Now that most of the hand wringing and finger pointing in Washington D.C. over the fiscal cliff has subsided, you need to look at how the American Taxpayer Relief Act of 2012 (ATRA) will affect you. If ATRA had not passed, many people would be scrambling to sort out their estate planning issues. However, now that it has become law, ATRA provisions should have a minimal impact on estate planning needs for a majority of us in the so-called middle class. In this article, I want to look at what I consider to be some of the more important provisions of ATRA.
Individual Income Tax Rates: ATRA makes “permanent” for 2013 and beyond the lower “Bush-Era” income tax rates for all Americans, except individual taxpayers with taxable income above $400,000.00, married taxpayers with an income over $450,000.00 and heads of households with income over $425,000.00. If you are above these levels, income will be taxed at a 39.6% rate.
Capital Gains Rates: ATRA raises the top rate for capital gains and dividends to 20% based on the income levels referenced in the prior paragraph. This 20% is up from the Bush-Era maximum rate of 15%.
Alternative Minimum Tax (AMT) Relief: ATRA “patches” the AMT for 2012 and subsequent years by increasing exemption amounts and allowing non-refundable personal credits to a full amount of an individual’s regular tax and AMT liability. ATRA also provides for annual inflation adjustment to the ATM exemption amounts for years after 2012.
Federal Estate and Gift Tax: ATRA provides an annually inflation adjusted five million exclusion for estates of decedents dying after December 31, 2012, and establishes a maximum federal estate tax rate of 40%. Without this fix, the maximum federal estate tax level was scheduled to go to 55% with an applicable exclusion amount of only one million dollars. These lower levels would have been disastrous for many people so the new provisions of ATRA are very welcomed changes. In addition, ATRA makes permanent the “portability” between spouses. This portability allows the estate of a decedent who is survived by a spouse to make a portability election to permit the surviving spouse to apply the decedent’s unused exclusion to the surviving spouse’s own transfers during life and at death. Using the proper estate planning tools, a husband and wife owning up to ten million dollars of assets should be able to avoid or minimize federal estate tax consequences. With regards to gift tax issues, ATRA provides a 40% tax rate and a unified estate and gift tax exemption of five million dollars for gifts made after 2012.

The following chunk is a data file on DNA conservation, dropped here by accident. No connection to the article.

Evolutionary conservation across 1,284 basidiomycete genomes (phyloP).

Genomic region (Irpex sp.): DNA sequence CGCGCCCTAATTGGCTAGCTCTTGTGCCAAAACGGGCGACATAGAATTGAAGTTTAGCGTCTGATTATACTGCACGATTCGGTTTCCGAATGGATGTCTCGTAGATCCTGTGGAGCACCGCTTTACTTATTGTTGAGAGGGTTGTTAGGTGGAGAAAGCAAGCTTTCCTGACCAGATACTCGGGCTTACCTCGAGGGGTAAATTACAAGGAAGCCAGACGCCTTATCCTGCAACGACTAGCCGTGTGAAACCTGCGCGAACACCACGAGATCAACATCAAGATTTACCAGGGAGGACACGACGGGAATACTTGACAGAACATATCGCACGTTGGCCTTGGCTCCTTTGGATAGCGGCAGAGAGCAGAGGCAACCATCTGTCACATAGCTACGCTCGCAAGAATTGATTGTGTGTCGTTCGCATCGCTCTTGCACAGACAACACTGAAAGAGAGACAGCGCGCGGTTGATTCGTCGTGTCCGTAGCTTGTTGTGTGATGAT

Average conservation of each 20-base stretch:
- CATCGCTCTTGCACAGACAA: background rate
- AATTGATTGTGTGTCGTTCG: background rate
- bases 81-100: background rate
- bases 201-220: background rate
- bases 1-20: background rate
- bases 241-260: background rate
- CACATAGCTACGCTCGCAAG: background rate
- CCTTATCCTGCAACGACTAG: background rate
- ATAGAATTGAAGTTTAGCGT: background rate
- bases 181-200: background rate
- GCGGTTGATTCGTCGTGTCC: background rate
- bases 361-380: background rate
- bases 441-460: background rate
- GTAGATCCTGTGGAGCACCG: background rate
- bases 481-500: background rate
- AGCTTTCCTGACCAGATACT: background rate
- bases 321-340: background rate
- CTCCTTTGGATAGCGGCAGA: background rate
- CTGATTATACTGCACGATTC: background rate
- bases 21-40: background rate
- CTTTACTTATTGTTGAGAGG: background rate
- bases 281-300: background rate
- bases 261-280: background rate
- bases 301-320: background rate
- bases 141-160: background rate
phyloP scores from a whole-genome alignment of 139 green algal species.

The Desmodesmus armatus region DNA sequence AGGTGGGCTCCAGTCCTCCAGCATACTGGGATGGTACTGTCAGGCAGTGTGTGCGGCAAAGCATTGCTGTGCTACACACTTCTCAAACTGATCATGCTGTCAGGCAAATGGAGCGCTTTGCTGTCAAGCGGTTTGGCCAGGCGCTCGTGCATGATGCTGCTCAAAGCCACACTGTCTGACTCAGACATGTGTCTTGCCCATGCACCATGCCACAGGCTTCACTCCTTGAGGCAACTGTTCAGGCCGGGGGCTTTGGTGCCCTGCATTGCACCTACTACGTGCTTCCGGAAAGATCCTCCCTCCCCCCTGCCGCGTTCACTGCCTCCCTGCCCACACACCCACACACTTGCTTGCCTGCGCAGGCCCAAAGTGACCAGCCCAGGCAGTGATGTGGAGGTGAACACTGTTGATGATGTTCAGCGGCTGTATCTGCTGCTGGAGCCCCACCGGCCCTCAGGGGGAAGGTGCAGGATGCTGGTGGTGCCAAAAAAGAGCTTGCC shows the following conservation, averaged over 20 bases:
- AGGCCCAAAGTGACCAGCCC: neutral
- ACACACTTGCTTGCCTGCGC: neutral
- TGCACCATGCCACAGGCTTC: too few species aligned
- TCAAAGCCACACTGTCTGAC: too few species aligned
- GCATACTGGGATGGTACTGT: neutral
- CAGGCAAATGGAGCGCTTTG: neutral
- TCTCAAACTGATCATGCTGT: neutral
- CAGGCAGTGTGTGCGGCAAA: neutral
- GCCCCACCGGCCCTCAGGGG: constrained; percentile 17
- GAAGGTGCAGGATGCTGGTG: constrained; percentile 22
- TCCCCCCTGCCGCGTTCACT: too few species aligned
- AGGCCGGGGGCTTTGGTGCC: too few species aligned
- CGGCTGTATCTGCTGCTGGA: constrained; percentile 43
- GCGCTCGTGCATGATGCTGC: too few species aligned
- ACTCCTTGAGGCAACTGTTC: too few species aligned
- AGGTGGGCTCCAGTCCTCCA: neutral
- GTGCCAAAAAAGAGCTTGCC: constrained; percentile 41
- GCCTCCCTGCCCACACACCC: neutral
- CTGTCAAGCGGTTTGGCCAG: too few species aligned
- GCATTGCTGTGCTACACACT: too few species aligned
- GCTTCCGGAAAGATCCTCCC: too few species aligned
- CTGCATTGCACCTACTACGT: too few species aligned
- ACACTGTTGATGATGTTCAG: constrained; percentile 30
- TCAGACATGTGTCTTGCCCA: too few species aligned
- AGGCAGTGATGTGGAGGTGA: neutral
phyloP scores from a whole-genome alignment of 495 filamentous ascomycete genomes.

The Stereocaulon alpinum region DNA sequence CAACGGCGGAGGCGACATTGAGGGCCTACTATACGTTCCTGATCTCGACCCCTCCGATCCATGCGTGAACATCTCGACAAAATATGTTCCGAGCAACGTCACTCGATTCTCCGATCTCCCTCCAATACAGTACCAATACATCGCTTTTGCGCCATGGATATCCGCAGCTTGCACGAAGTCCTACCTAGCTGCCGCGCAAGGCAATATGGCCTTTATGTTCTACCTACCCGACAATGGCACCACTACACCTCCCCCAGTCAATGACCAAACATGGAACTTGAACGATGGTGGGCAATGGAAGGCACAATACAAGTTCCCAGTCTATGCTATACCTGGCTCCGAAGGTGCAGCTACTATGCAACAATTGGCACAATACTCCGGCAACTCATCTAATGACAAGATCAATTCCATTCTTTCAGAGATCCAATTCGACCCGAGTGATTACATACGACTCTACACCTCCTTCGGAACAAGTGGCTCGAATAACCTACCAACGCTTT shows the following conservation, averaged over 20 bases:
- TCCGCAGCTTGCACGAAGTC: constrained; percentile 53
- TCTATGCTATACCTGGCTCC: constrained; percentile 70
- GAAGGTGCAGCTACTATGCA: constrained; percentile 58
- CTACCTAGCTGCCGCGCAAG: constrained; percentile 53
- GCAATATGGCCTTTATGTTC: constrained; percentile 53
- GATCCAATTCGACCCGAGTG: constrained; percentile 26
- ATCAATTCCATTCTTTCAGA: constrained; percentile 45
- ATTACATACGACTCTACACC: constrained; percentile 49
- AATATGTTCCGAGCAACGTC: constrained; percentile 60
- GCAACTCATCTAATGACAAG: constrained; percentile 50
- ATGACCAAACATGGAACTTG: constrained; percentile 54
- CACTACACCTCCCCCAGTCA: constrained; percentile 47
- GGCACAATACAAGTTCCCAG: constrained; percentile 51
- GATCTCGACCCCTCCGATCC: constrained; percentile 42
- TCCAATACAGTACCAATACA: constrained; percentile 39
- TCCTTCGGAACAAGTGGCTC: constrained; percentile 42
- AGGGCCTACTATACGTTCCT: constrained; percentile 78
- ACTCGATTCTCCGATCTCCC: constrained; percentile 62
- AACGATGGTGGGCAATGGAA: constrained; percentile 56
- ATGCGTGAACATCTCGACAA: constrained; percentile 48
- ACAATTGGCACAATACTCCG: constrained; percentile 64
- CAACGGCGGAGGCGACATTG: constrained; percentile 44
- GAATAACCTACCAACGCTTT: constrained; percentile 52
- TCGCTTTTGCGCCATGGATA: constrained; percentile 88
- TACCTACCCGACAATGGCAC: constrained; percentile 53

Additional Estate Tax Provisions: ATRA keeps in place numerous provisions relating to qualified conservation easements, qualified family owned business interests (commonly known as QFOBIs) and allowing installment payments of estate tax for closely-held businesses.
Child Tax Credit: ATRA permanently extends the child tax credit at a $1,000 level for a qualifying child (dependents under age 17 as of the close of the tax year).
Education Incentives: ATRA extends the number of tax incentives designed to promote education. ATRA extends until December 31, 2012 the above the line deduction for qualified tuition and related expenses, and extends the $2,500 above the line student loan interest deduction. ATRA also extends Bush-Era enhancements to Coverdell Education Savings Accounts which include a $2,000 maximum contribution amount.
Individual Tax Extenders: Classroom teachers will be glad to know that ATRA extends through 2013 a teacher’s classroom expense deduction. Those age 70 ½ and older who have IRA’s should be aware that ATRA extends through December 31, 2013, a provision allowing tax free distributions from IRA accounts to public charities up to a maximum of $100,000.00. Small businesses will be pleased to learn that ATRA extended enhanced “Section 179” small business expensing provisions.
I think it is fair to say that the ATRA of 2012 ended up being a stop gap measure to prevent the expiration of many Bush-Era tax cuts for middle income taxpayers. Difficult issues involving sequestration and slowing the growth of entitlement programs remain unresolved. However, ATRA provides some welcome stability from an estate planning perspective. Taking a look at your own estate planning scheme in light of ATRA would be a smart and prudent thing to do.
This article is published for information purposes only. It is not intended nor is it to be used as a substitute for independent legal advice.